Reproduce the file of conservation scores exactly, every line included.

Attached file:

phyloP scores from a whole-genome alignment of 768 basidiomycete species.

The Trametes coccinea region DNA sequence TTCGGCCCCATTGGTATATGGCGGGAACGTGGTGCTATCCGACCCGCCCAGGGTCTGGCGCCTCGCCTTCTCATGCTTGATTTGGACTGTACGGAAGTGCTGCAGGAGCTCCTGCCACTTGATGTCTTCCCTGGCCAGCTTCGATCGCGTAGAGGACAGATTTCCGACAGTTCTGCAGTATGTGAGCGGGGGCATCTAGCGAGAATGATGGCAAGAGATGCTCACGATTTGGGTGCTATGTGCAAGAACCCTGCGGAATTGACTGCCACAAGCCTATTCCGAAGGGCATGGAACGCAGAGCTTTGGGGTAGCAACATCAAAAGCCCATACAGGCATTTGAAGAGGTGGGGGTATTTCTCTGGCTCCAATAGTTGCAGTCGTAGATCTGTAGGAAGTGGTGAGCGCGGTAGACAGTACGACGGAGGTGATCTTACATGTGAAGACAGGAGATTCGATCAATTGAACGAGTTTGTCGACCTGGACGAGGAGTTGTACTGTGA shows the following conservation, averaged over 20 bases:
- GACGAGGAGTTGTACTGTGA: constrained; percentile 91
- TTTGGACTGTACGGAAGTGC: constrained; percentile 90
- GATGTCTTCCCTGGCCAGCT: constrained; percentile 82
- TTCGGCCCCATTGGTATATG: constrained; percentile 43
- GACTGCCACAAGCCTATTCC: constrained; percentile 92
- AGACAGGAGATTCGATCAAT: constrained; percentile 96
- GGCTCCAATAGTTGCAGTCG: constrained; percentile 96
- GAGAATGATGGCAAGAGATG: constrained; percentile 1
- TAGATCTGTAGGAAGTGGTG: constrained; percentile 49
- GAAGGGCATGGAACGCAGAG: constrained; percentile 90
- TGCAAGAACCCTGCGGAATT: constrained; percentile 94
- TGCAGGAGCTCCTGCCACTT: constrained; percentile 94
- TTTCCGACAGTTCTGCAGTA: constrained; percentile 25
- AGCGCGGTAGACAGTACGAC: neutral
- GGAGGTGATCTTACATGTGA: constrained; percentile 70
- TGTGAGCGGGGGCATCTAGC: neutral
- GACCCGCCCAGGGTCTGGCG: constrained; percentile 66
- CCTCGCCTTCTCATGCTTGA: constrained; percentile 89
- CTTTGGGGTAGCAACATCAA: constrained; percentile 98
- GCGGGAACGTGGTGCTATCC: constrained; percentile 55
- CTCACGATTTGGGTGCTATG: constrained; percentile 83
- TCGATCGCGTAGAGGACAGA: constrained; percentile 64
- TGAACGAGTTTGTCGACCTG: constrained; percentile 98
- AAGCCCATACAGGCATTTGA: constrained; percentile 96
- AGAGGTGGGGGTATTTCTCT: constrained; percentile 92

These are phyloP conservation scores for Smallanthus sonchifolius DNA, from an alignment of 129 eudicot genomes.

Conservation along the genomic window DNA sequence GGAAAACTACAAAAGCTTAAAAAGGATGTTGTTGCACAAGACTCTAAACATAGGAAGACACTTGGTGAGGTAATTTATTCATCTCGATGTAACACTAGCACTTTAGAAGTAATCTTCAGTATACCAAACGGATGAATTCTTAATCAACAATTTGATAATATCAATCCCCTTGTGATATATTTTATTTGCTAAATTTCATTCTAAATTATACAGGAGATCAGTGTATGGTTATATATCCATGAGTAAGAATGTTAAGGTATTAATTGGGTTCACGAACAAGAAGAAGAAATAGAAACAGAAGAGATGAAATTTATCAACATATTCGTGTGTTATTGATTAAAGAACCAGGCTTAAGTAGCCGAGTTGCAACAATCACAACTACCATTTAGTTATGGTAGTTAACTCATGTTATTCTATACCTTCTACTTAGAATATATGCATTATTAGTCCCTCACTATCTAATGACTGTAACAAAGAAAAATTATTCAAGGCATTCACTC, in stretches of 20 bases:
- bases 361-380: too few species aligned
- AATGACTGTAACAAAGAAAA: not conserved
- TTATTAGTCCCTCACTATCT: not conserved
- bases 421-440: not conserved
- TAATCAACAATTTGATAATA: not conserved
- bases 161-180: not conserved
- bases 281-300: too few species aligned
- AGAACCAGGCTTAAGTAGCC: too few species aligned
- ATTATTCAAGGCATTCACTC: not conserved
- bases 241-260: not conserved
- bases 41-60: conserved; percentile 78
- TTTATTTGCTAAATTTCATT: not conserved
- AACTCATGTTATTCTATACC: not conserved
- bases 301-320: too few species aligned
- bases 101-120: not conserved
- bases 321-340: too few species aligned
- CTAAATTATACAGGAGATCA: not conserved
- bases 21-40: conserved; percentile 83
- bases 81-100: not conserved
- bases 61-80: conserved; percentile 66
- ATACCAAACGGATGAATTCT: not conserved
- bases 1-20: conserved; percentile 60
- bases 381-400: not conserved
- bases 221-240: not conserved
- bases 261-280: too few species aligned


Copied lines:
phyloP scores from a whole-genome alignment of 768 basidiomycete species.

The Trametes coccinea region DNA sequence TTCGGCCCCATTGGTATATGGCGGGAACGTGGTGCTATCCGACCCGCCCAGGGTCTGGCGCCTCGCCTTCTCATGCTTGATTTGGACTGTACGGAAGTGCTGCAGGAGCTCCTGCCACTTGATGTCTTCCCTGGCCAGCTTCGATCGCGTAGAGGACAGATTTCCGACAGTTCTGCAGTATGTGAGCGGGGGCATCTAGCGAGAATGATGGCAAGAGATGCTCACGATTTGGGTGCTATGTGCAAGAACCCTGCGGAATTGACTGCCACAAGCCTATTCCGAAGGGCATGGAACGCAGAGCTTTGGGGTAGCAACATCAAAAGCCCATACAGGCATTTGAAGAGGTGGGGGTATTTCTCTGGCTCCAATAGTTGCAGTCGTAGATCTGTAGGAAGTGGTGAGCGCGGTAGACAGTACGACGGAGGTGATCTTACATGTGAAGACAGGAGATTCGATCAATTGAACGAGTTTGTCGACCTGGACGAGGAGTTGTACTGTGA shows the following conservation, averaged over 20 bases:
- GACGAGGAGTTGTACTGTGA: constrained; percentile 91
- TTTGGACTGTACGGAAGTGC: constrained; percentile 90
- GATGTCTTCCCTGGCCAGCT: constrained; percentile 82
- TTCGGCCCCATTGGTATATG: constrained; percentile 43
- GACTGCCACAAGCCTATTCC: constrained; percentile 92
- AGACAGGAGATTCGATCAAT: constrained; percentile 96
- GGCTCCAATAGTTGCAGTCG: constrained; percentile 96
- GAGAATGATGGCAAGAGATG: constrained; percentile 1
- TAGATCTGTAGGAAGTGGTG: constrained; percentile 49
- GAAGGGCATGGAACGCAGAG: constrained; percentile 90
- TGCAAGAACCCTGCGGAATT: constrained; percentile 94
- TGCAGGAGCTCCTGCCACTT: constrained; percentile 94
- TTTCCGACAGTTCTGCAGTA: constrained; percentile 25
- AGCGCGGTAGACAGTACGAC: neutral
- GGAGGTGATCTTACATGTGA: constrained; percentile 70
- TGTGAGCGGGGGCATCTAGC: neutral
- GACCCGCCCAGGGTCTGGCG: constrained; percentile 66
- CCTCGCCTTCTCATGCTTGA: constrained; percentile 89
- CTTTGGGGTAGCAACATCAA: constrained; percentile 98
- GCGGGAACGTGGTGCTATCC: constrained; percentile 55
- CTCACGATTTGGGTGCTATG: constrained; percentile 83
- TCGATCGCGTAGAGGACAGA: constrained; percentile 64
- TGAACGAGTTTGTCGACCTG: constrained; percentile 98
- AAGCCCATACAGGCATTTGA: constrained; percentile 96
- AGAGGTGGGGGTATTTCTCT: constrained; percentile 92

These are phyloP conservation scores for Smallanthus sonchifolius DNA, from an alignment of 129 eudicot genomes.

Conservation along the genomic window DNA sequence GGAAAACTACAAAAGCTTAAAAAGGATGTTGTTGCACAAGACTCTAAACATAGGAAGACACTTGGTGAGGTAATTTATTCATCTCGATGTAACACTAGCACTTTAGAAGTAATCTTCAGTATACCAAACGGATGAATTCTTAATCAACAATTTGATAATATCAATCCCCTTGTGATATATTTTATTTGCTAAATTTCATTCTAAATTATACAGGAGATCAGTGTATGGTTATATATCCATGAGTAAGAATGTTAAGGTATTAATTGGGTTCACGAACAAGAAGAAGAAATAGAAACAGAAGAGATGAAATTTATCAACATATTCGTGTGTTATTGATTAAAGAACCAGGCTTAAGTAGCCGAGTTGCAACAATCACAACTACCATTTAGTTATGGTAGTTAACTCATGTTATTCTATACCTTCTACTTAGAATATATGCATTATTAGTCCCTCACTATCTAATGACTGTAACAAAGAAAAATTATTCAAGGCATTCACTC, in stretches of 20 bases:
- bases 361-380: too few species aligned
- AATGACTGTAACAAAGAAAA: not conserved
- TTATTAGTCCCTCACTATCT: not conserved
- bases 421-440: not conserved
- TAATCAACAATTTGATAATA: not conserved
- bases 161-180: not conserved
- bases 281-300: too few species aligned
- AGAACCAGGCTTAAGTAGCC: too few species aligned
- ATTATTCAAGGCATTCACTC: not conserved
- bases 241-260: not conserved
- bases 41-60: conserved; percentile 78
- TTTATTTGCTAAATTTCATT: not conserved
- AACTCATGTTATTCTATACC: not conserved
- bases 301-320: too few species aligned
- bases 101-120: not conserved
- bases 321-340: too few species aligned
- CTAAATTATACAGGAGATCA: not conserved
- bases 21-40: conserved; percentile 83
- bases 81-100: not conserved
- bases 61-80: conserved; percentile 66
- ATACCAAACGGATGAATTCT: not conserved
- bases 1-20: conserved; percentile 60
- bases 381-400: not conserved
- bases 221-240: not conserved
- bases 261-280: too few species aligned